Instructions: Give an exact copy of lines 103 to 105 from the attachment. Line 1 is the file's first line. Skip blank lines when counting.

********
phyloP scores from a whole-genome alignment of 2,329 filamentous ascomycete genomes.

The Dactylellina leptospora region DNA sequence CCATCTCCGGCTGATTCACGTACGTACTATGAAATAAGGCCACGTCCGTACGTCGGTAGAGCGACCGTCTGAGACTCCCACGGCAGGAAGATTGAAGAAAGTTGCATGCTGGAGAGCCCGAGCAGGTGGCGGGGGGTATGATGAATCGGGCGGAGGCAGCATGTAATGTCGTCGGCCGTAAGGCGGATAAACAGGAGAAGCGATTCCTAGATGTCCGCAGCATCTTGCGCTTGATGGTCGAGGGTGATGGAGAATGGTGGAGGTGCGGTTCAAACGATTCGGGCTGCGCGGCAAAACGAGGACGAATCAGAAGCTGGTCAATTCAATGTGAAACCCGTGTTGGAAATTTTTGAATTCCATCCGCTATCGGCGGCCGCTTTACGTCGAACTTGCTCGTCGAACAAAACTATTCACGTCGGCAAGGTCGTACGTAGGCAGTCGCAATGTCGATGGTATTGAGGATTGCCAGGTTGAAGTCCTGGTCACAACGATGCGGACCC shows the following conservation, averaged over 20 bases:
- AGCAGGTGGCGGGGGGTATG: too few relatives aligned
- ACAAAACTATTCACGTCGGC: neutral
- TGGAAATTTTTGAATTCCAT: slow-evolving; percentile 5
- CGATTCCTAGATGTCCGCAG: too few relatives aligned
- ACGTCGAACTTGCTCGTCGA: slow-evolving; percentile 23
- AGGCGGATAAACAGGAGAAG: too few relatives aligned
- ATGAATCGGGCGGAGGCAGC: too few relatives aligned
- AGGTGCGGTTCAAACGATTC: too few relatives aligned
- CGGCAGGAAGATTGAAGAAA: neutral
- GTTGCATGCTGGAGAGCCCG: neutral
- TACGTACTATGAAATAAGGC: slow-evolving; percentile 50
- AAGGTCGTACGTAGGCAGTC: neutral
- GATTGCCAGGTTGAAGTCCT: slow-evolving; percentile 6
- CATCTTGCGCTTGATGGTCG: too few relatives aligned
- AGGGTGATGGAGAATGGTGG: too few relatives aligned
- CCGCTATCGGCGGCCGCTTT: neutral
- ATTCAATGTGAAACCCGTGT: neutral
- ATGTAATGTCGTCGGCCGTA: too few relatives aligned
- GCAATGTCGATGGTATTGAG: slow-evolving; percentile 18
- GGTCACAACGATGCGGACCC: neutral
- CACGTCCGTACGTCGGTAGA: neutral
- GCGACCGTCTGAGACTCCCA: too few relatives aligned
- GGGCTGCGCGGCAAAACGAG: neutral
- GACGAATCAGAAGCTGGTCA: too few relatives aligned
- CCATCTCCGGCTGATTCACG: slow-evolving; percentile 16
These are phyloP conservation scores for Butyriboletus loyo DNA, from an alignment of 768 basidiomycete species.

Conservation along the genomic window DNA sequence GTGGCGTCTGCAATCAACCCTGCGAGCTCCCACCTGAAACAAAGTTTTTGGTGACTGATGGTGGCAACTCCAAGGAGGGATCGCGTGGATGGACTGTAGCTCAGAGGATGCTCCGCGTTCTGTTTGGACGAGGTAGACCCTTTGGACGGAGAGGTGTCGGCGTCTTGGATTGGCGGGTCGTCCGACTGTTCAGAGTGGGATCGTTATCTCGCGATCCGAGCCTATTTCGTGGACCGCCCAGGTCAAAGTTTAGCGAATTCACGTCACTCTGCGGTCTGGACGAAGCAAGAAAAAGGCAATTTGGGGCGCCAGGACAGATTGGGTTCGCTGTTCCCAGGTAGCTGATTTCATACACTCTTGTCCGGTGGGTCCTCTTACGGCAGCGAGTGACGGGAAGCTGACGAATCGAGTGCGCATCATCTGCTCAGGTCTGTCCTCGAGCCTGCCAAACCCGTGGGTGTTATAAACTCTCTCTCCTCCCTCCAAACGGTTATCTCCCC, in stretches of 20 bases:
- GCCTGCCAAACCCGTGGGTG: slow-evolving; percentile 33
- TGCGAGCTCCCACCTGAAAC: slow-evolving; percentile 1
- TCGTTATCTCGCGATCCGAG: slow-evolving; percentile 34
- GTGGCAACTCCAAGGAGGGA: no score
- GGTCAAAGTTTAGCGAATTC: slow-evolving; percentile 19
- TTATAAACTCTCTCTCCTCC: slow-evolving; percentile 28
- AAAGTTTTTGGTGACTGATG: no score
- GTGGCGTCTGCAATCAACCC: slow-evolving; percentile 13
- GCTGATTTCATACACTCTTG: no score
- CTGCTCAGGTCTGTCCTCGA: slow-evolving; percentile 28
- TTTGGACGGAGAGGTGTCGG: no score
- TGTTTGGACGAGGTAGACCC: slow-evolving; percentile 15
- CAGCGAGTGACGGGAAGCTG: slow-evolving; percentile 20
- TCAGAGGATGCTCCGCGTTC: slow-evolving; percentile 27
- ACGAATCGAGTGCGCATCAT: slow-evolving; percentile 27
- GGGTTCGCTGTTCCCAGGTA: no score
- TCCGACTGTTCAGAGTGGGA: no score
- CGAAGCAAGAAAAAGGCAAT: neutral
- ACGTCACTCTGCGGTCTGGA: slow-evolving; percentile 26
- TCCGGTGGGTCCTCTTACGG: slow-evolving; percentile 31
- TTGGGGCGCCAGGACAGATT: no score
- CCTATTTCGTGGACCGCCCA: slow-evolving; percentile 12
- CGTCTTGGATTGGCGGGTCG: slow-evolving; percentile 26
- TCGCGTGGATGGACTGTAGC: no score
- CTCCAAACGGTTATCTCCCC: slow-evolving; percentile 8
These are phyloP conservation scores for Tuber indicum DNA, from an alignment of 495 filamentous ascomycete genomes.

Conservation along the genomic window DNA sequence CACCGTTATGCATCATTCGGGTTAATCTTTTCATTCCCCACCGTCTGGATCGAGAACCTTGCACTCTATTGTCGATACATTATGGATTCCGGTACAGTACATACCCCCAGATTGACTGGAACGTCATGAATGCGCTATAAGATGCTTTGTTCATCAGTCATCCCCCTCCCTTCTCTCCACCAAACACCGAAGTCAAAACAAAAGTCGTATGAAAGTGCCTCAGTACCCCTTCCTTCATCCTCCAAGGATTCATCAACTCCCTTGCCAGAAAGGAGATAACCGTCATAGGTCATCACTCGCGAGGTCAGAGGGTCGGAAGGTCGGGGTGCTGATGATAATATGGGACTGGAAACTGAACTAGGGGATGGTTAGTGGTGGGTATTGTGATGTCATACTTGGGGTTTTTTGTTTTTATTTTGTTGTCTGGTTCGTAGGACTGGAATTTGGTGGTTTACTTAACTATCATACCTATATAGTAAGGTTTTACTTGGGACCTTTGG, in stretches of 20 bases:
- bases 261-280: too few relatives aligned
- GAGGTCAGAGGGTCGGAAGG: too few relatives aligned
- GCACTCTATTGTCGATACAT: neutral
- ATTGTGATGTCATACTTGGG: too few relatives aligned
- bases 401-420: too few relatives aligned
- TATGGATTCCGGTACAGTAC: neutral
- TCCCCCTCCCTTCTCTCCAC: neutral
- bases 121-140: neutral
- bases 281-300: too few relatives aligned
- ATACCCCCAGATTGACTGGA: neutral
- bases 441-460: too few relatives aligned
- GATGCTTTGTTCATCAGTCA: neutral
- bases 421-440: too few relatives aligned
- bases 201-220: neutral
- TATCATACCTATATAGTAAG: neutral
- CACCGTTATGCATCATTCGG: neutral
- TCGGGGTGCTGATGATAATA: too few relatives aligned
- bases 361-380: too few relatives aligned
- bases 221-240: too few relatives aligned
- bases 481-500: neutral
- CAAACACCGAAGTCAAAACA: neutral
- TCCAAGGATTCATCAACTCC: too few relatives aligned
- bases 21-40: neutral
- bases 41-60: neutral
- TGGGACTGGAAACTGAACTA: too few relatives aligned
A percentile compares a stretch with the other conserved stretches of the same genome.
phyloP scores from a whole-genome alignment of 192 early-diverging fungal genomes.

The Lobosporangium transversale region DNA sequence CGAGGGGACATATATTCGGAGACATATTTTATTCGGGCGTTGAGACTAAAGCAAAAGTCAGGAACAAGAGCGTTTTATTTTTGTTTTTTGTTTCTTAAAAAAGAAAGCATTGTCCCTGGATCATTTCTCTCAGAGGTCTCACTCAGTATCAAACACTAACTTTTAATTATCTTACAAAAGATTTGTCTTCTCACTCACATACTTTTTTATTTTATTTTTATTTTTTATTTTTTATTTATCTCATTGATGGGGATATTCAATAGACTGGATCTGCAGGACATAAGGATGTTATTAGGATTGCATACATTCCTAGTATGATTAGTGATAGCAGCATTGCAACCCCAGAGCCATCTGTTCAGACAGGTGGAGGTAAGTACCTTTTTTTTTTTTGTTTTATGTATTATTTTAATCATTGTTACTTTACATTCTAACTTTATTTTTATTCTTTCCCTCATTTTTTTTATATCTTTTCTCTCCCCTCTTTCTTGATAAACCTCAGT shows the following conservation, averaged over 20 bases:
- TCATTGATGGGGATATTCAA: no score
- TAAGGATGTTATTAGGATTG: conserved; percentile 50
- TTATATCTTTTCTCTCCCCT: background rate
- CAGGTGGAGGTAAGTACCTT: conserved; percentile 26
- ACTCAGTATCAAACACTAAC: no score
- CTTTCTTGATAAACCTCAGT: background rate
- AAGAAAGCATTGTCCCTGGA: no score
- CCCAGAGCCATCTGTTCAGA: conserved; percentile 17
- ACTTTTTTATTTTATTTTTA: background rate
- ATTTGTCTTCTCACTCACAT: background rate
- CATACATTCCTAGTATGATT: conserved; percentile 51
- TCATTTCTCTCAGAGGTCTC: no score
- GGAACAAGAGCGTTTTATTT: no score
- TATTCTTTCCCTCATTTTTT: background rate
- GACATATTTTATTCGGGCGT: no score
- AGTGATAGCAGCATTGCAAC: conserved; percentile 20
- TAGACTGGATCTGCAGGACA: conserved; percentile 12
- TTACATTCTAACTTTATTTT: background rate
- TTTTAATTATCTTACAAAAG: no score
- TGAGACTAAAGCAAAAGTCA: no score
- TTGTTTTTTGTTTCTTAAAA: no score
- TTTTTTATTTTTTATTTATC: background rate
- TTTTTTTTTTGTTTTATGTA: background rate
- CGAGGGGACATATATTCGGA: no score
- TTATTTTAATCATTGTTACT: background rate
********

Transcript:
- TTTTAATTATCTTACAAAAG: no score
- TGAGACTAAAGCAAAAGTCA: no score
- TTGTTTTTTGTTTCTTAAAA: no score